A local authority in the north of the Isle of Man has voted to apply to partner a heritage organisation conservation scheme.
Ramsey Commissioners unanimously backed a move to link up with the Unesco biosphere Isle of Man project.
Partners pledge to protect natural resources and promote the island’s cultural heritage.
Commissioner Geoff Court said it would be a “source of pride” to join 300 other Manx organisations in the scheme.
In 2016 the Isle of Man became the first entire island nation to be given biosphere status, with Unesco citing it as “one of the best places in the world” to explore nature.
There are currently 738 biosphere reserves in 134 countries around the world.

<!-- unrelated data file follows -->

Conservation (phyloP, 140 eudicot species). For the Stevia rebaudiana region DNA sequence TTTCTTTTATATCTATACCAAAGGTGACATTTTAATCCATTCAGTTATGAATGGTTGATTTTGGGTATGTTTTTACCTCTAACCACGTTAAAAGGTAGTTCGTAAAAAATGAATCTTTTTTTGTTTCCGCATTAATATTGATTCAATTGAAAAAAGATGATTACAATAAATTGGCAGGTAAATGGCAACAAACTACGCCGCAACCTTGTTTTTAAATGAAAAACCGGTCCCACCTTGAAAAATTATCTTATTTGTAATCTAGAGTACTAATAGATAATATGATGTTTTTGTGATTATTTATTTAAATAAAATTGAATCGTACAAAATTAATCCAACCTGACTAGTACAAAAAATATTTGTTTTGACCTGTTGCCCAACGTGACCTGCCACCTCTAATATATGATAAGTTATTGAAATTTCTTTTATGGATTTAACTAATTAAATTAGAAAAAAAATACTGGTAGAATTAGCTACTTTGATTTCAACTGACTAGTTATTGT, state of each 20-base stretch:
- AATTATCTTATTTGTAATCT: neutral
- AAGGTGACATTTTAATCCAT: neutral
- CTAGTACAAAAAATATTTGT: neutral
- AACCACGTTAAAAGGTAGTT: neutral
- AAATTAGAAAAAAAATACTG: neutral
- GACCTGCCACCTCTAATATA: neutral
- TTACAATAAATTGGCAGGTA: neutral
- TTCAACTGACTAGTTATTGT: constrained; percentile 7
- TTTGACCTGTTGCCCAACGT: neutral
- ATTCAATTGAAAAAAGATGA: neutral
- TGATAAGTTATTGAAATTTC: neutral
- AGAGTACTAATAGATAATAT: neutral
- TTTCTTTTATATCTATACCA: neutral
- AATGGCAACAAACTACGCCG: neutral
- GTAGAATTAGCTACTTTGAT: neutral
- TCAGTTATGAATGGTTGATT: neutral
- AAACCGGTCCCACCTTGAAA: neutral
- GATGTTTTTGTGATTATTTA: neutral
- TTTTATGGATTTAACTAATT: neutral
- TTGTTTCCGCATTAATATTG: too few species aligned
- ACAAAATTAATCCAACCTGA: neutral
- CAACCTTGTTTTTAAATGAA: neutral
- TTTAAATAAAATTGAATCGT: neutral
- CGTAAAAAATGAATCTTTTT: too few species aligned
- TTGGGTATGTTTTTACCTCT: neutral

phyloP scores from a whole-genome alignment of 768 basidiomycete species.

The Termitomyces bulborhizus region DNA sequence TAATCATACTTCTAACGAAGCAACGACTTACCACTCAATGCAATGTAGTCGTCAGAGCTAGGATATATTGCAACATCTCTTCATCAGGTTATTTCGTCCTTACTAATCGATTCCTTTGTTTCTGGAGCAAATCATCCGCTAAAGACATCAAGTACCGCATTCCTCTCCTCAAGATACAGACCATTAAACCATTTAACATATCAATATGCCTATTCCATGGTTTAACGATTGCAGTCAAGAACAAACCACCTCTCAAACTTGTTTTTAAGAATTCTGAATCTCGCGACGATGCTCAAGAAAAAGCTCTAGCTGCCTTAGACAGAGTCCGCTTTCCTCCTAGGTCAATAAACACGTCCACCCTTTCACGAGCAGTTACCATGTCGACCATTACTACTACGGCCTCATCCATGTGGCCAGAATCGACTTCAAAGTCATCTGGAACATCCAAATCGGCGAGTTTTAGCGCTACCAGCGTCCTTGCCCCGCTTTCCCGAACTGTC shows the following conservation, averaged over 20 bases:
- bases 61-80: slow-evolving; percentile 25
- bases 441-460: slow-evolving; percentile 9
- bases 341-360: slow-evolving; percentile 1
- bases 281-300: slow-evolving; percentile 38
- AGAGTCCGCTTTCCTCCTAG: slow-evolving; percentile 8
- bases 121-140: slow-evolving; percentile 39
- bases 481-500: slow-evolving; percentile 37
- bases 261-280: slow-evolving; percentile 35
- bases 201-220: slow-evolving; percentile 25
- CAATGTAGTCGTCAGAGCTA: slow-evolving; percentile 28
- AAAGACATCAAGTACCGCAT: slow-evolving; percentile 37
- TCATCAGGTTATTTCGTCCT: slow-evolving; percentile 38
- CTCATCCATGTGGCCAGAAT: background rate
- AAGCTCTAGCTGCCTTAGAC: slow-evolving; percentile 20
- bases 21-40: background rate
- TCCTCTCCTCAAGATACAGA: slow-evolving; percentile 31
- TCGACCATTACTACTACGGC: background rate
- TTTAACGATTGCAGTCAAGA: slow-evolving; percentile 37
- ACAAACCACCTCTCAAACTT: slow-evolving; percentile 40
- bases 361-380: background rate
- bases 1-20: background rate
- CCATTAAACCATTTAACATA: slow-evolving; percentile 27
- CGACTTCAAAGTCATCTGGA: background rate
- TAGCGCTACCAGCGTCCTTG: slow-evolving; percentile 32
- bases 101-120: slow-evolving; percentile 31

Despite the unanimous vote, some members said they were unsure what the benefits of joining the scheme were, and what it may mean for ratepayers.
Commissioner Juan McGuinness said he believed the “obligations under the climate change act are far more onerous and imposing”.
The partnership with Unesco would therefore be a “public pledge that ties in with our statuary obligations”, he added.
Clerk of the commissioners Tim Cowin said the commitments would be a series of “broad promises” that fit in with the existing aims the organisation has to reduce carbon emissions.
If accepted, the commissioners would become the seventh local authority on the island to join the scheme.